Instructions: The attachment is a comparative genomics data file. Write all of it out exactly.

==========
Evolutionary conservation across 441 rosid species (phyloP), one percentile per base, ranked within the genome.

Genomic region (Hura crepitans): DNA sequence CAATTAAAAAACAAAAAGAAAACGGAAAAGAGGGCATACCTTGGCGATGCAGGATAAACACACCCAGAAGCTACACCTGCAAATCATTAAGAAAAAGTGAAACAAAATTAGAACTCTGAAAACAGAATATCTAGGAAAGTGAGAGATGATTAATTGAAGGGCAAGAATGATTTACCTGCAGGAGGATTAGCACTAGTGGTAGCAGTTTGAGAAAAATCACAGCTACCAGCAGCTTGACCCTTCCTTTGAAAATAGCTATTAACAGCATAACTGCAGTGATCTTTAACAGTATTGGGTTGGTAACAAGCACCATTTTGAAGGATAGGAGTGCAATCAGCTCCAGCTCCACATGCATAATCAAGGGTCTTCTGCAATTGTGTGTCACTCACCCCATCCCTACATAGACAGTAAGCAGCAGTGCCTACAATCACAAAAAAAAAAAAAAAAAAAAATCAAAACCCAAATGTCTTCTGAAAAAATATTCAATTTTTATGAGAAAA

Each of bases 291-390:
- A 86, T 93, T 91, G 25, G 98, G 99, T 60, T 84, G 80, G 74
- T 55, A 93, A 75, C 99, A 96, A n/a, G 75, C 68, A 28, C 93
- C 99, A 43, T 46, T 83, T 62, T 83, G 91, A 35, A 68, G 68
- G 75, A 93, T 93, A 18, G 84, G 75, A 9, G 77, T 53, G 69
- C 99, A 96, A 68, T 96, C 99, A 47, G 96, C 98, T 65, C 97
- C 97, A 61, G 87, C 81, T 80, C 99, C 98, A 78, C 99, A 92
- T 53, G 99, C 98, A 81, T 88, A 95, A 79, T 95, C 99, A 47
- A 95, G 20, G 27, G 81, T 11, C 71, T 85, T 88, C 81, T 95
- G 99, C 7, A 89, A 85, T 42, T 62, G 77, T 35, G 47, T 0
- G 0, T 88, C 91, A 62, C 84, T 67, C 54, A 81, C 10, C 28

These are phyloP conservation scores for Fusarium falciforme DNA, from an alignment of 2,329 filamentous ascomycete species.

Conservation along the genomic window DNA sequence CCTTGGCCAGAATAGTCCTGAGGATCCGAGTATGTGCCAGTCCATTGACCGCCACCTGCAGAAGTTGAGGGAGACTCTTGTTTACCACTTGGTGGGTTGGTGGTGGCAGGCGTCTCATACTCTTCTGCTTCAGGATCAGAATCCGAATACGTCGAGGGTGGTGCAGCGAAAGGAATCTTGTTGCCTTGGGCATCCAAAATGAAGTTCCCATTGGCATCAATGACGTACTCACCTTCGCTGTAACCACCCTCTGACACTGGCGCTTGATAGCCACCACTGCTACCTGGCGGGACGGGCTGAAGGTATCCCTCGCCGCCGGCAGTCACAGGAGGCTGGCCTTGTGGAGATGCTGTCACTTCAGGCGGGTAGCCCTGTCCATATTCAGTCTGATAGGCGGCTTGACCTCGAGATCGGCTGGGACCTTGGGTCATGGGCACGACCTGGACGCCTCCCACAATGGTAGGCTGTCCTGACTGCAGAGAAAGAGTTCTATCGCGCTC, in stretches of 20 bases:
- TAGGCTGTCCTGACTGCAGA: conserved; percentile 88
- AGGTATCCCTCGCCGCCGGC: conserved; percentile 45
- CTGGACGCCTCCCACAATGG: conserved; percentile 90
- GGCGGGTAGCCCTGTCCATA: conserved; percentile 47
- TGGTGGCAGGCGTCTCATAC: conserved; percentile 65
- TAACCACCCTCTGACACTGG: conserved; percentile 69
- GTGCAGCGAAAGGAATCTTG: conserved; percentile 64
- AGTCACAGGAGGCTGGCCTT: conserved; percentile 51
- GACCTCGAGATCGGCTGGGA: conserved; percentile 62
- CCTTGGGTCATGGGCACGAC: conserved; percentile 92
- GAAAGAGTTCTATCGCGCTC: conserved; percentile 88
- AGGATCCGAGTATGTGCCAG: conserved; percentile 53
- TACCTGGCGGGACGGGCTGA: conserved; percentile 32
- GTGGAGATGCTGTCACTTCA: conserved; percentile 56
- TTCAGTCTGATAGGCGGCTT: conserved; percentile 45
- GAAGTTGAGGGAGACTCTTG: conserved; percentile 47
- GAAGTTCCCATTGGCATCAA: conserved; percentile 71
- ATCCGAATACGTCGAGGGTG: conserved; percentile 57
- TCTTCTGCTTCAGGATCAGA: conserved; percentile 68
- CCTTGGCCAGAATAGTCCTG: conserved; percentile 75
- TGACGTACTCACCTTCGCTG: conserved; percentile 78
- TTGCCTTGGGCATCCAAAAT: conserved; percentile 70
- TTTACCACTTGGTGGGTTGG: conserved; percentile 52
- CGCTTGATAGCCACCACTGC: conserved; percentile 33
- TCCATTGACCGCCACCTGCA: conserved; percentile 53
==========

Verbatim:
Evolutionary conservation across 441 rosid species (phyloP), one percentile per base, ranked within the genome.

Genomic region (Hura crepitans): DNA sequence CAATTAAAAAACAAAAAGAAAACGGAAAAGAGGGCATACCTTGGCGATGCAGGATAAACACACCCAGAAGCTACACCTGCAAATCATTAAGAAAAAGTGAAACAAAATTAGAACTCTGAAAACAGAATATCTAGGAAAGTGAGAGATGATTAATTGAAGGGCAAGAATGATTTACCTGCAGGAGGATTAGCACTAGTGGTAGCAGTTTGAGAAAAATCACAGCTACCAGCAGCTTGACCCTTCCTTTGAAAATAGCTATTAACAGCATAACTGCAGTGATCTTTAACAGTATTGGGTTGGTAACAAGCACCATTTTGAAGGATAGGAGTGCAATCAGCTCCAGCTCCACATGCATAATCAAGGGTCTTCTGCAATTGTGTGTCACTCACCCCATCCCTACATAGACAGTAAGCAGCAGTGCCTACAATCACAAAAAAAAAAAAAAAAAAAAATCAAAACCCAAATGTCTTCTGAAAAAATATTCAATTTTTATGAGAAAA

Each of bases 291-390:
- A 86, T 93, T 91, G 25, G 98, G 99, T 60, T 84, G 80, G 74
- T 55, A 93, A 75, C 99, A 96, A n/a, G 75, C 68, A 28, C 93
- C 99, A 43, T 46, T 83, T 62, T 83, G 91, A 35, A 68, G 68
- G 75, A 93, T 93, A 18, G 84, G 75, A 9, G 77, T 53, G 69
- C 99, A 96, A 68, T 96, C 99, A 47, G 96, C 98, T 65, C 97
- C 97, A 61, G 87, C 81, T 80, C 99, C 98, A 78, C 99, A 92
- T 53, G 99, C 98, A 81, T 88, A 95, A 79, T 95, C 99, A 47
- A 95, G 20, G 27, G 81, T 11, C 71, T 85, T 88, C 81, T 95
- G 99, C 7, A 89, A 85, T 42, T 62, G 77, T 35, G 47, T 0
- G 0, T 88, C 91, A 62, C 84, T 67, C 54, A 81, C 10, C 28

These are phyloP conservation scores for Fusarium falciforme DNA, from an alignment of 2,329 filamentous ascomycete species.

Conservation along the genomic window DNA sequence CCTTGGCCAGAATAGTCCTGAGGATCCGAGTATGTGCCAGTCCATTGACCGCCACCTGCAGAAGTTGAGGGAGACTCTTGTTTACCACTTGGTGGGTTGGTGGTGGCAGGCGTCTCATACTCTTCTGCTTCAGGATCAGAATCCGAATACGTCGAGGGTGGTGCAGCGAAAGGAATCTTGTTGCCTTGGGCATCCAAAATGAAGTTCCCATTGGCATCAATGACGTACTCACCTTCGCTGTAACCACCCTCTGACACTGGCGCTTGATAGCCACCACTGCTACCTGGCGGGACGGGCTGAAGGTATCCCTCGCCGCCGGCAGTCACAGGAGGCTGGCCTTGTGGAGATGCTGTCACTTCAGGCGGGTAGCCCTGTCCATATTCAGTCTGATAGGCGGCTTGACCTCGAGATCGGCTGGGACCTTGGGTCATGGGCACGACCTGGACGCCTCCCACAATGGTAGGCTGTCCTGACTGCAGAGAAAGAGTTCTATCGCGCTC, in stretches of 20 bases:
- TAGGCTGTCCTGACTGCAGA: conserved; percentile 88
- AGGTATCCCTCGCCGCCGGC: conserved; percentile 45
- CTGGACGCCTCCCACAATGG: conserved; percentile 90
- GGCGGGTAGCCCTGTCCATA: conserved; percentile 47
- TGGTGGCAGGCGTCTCATAC: conserved; percentile 65
- TAACCACCCTCTGACACTGG: conserved; percentile 69
- GTGCAGCGAAAGGAATCTTG: conserved; percentile 64
- AGTCACAGGAGGCTGGCCTT: conserved; percentile 51
- GACCTCGAGATCGGCTGGGA: conserved; percentile 62
- CCTTGGGTCATGGGCACGAC: conserved; percentile 92
- GAAAGAGTTCTATCGCGCTC: conserved; percentile 88
- AGGATCCGAGTATGTGCCAG: conserved; percentile 53
- TACCTGGCGGGACGGGCTGA: conserved; percentile 32
- GTGGAGATGCTGTCACTTCA: conserved; percentile 56
- TTCAGTCTGATAGGCGGCTT: conserved; percentile 45
- GAAGTTGAGGGAGACTCTTG: conserved; percentile 47
- GAAGTTCCCATTGGCATCAA: conserved; percentile 71
- ATCCGAATACGTCGAGGGTG: conserved; percentile 57
- TCTTCTGCTTCAGGATCAGA: conserved; percentile 68
- CCTTGGCCAGAATAGTCCTG: conserved; percentile 75
- TGACGTACTCACCTTCGCTG: conserved; percentile 78
- TTGCCTTGGGCATCCAAAAT: conserved; percentile 70
- TTTACCACTTGGTGGGTTGG: conserved; percentile 52
- CGCTTGATAGCCACCACTGC: conserved; percentile 33
- TCCATTGACCGCCACCTGCA: conserved; percentile 53